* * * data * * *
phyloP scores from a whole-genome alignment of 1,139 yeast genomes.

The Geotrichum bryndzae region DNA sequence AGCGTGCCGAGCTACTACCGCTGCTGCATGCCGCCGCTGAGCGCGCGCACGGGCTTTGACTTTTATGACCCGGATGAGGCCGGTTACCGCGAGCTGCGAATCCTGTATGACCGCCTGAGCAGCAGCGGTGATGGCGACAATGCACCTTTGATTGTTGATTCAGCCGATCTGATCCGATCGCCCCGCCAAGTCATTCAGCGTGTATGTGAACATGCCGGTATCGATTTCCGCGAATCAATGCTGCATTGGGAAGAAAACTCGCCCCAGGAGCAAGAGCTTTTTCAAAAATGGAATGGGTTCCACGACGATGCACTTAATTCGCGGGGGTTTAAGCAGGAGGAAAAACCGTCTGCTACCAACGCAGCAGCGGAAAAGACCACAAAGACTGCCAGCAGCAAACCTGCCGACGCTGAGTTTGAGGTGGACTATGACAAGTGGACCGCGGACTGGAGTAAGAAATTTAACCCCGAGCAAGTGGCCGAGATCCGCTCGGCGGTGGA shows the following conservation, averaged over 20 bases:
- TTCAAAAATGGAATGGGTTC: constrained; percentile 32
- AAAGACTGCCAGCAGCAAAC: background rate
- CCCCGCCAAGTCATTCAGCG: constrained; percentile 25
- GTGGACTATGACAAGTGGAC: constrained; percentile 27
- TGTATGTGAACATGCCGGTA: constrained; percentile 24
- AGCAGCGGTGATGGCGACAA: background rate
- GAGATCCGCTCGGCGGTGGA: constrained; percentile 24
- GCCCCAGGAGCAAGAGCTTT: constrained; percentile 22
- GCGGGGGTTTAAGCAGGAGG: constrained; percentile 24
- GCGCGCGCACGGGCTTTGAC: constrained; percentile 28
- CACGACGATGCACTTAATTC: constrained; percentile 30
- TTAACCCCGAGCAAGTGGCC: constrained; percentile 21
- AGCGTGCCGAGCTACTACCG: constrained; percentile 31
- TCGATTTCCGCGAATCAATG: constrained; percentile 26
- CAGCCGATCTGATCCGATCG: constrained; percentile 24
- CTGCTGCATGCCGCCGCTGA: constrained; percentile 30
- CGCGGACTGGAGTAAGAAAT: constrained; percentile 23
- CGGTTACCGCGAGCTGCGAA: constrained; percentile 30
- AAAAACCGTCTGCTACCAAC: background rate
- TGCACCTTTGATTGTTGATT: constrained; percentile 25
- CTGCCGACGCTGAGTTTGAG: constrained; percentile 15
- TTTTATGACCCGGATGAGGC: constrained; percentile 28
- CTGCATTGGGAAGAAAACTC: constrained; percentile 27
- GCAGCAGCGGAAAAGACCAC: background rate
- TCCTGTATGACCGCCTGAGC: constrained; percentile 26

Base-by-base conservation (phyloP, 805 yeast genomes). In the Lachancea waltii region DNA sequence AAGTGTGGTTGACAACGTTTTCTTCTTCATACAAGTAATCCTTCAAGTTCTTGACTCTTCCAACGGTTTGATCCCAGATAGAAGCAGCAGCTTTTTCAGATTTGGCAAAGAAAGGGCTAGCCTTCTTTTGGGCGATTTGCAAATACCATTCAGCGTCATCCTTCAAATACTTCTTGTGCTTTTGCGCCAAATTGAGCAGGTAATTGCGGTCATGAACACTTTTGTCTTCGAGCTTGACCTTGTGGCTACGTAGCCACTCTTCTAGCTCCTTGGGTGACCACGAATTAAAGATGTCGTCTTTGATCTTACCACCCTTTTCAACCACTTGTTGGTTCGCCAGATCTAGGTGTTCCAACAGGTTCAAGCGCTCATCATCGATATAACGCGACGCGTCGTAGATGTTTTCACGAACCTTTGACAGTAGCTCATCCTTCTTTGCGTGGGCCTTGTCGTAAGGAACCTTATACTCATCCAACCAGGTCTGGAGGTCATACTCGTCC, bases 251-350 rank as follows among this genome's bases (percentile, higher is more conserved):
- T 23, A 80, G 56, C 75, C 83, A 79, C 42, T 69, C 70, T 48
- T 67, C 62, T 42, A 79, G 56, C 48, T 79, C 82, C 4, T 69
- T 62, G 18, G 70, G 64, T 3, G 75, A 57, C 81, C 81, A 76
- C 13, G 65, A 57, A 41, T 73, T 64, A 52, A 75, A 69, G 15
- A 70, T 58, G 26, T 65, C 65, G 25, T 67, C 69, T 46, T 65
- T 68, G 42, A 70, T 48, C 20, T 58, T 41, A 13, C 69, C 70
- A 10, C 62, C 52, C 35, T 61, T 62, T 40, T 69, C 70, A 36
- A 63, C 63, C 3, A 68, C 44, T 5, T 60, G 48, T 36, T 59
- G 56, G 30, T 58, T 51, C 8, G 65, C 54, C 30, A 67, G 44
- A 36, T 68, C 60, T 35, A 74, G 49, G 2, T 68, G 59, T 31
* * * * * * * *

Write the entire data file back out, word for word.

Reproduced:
phyloP scores from a whole-genome alignment of 1,139 yeast genomes.

The Geotrichum bryndzae region DNA sequence AGCGTGCCGAGCTACTACCGCTGCTGCATGCCGCCGCTGAGCGCGCGCACGGGCTTTGACTTTTATGACCCGGATGAGGCCGGTTACCGCGAGCTGCGAATCCTGTATGACCGCCTGAGCAGCAGCGGTGATGGCGACAATGCACCTTTGATTGTTGATTCAGCCGATCTGATCCGATCGCCCCGCCAAGTCATTCAGCGTGTATGTGAACATGCCGGTATCGATTTCCGCGAATCAATGCTGCATTGGGAAGAAAACTCGCCCCAGGAGCAAGAGCTTTTTCAAAAATGGAATGGGTTCCACGACGATGCACTTAATTCGCGGGGGTTTAAGCAGGAGGAAAAACCGTCTGCTACCAACGCAGCAGCGGAAAAGACCACAAAGACTGCCAGCAGCAAACCTGCCGACGCTGAGTTTGAGGTGGACTATGACAAGTGGACCGCGGACTGGAGTAAGAAATTTAACCCCGAGCAAGTGGCCGAGATCCGCTCGGCGGTGGA shows the following conservation, averaged over 20 bases:
- TTCAAAAATGGAATGGGTTC: constrained; percentile 32
- AAAGACTGCCAGCAGCAAAC: background rate
- CCCCGCCAAGTCATTCAGCG: constrained; percentile 25
- GTGGACTATGACAAGTGGAC: constrained; percentile 27
- TGTATGTGAACATGCCGGTA: constrained; percentile 24
- AGCAGCGGTGATGGCGACAA: background rate
- GAGATCCGCTCGGCGGTGGA: constrained; percentile 24
- GCCCCAGGAGCAAGAGCTTT: constrained; percentile 22
- GCGGGGGTTTAAGCAGGAGG: constrained; percentile 24
- GCGCGCGCACGGGCTTTGAC: constrained; percentile 28
- CACGACGATGCACTTAATTC: constrained; percentile 30
- TTAACCCCGAGCAAGTGGCC: constrained; percentile 21
- AGCGTGCCGAGCTACTACCG: constrained; percentile 31
- TCGATTTCCGCGAATCAATG: constrained; percentile 26
- CAGCCGATCTGATCCGATCG: constrained; percentile 24
- CTGCTGCATGCCGCCGCTGA: constrained; percentile 30
- CGCGGACTGGAGTAAGAAAT: constrained; percentile 23
- CGGTTACCGCGAGCTGCGAA: constrained; percentile 30
- AAAAACCGTCTGCTACCAAC: background rate
- TGCACCTTTGATTGTTGATT: constrained; percentile 25
- CTGCCGACGCTGAGTTTGAG: constrained; percentile 15
- TTTTATGACCCGGATGAGGC: constrained; percentile 28
- CTGCATTGGGAAGAAAACTC: constrained; percentile 27
- GCAGCAGCGGAAAAGACCAC: background rate
- TCCTGTATGACCGCCTGAGC: constrained; percentile 26

Base-by-base conservation (phyloP, 805 yeast genomes). In the Lachancea waltii region DNA sequence AAGTGTGGTTGACAACGTTTTCTTCTTCATACAAGTAATCCTTCAAGTTCTTGACTCTTCCAACGGTTTGATCCCAGATAGAAGCAGCAGCTTTTTCAGATTTGGCAAAGAAAGGGCTAGCCTTCTTTTGGGCGATTTGCAAATACCATTCAGCGTCATCCTTCAAATACTTCTTGTGCTTTTGCGCCAAATTGAGCAGGTAATTGCGGTCATGAACACTTTTGTCTTCGAGCTTGACCTTGTGGCTACGTAGCCACTCTTCTAGCTCCTTGGGTGACCACGAATTAAAGATGTCGTCTTTGATCTTACCACCCTTTTCAACCACTTGTTGGTTCGCCAGATCTAGGTGTTCCAACAGGTTCAAGCGCTCATCATCGATATAACGCGACGCGTCGTAGATGTTTTCACGAACCTTTGACAGTAGCTCATCCTTCTTTGCGTGGGCCTTGTCGTAAGGAACCTTATACTCATCCAACCAGGTCTGGAGGTCATACTCGTCC, bases 251-350 rank as follows among this genome's bases (percentile, higher is more conserved):
- T 23, A 80, G 56, C 75, C 83, A 79, C 42, T 69, C 70, T 48
- T 67, C 62, T 42, A 79, G 56, C 48, T 79, C 82, C 4, T 69
- T 62, G 18, G 70, G 64, T 3, G 75, A 57, C 81, C 81, A 76
- C 13, G 65, A 57, A 41, T 73, T 64, A 52, A 75, A 69, G 15
- A 70, T 58, G 26, T 65, C 65, G 25, T 67, C 69, T 46, T 65
- T 68, G 42, A 70, T 48, C 20, T 58, T 41, A 13, C 69, C 70
- A 10, C 62, C 52, C 35, T 61, T 62, T 40, T 69, C 70, A 36
- A 63, C 63, C 3, A 68, C 44, T 5, T 60, G 48, T 36, T 59
- G 56, G 30, T 58, T 51, C 8, G 65, C 54, C 30, A 67, G 44
- A 36, T 68, C 60, T 35, A 74, G 49, G 2, T 68, G 59, T 31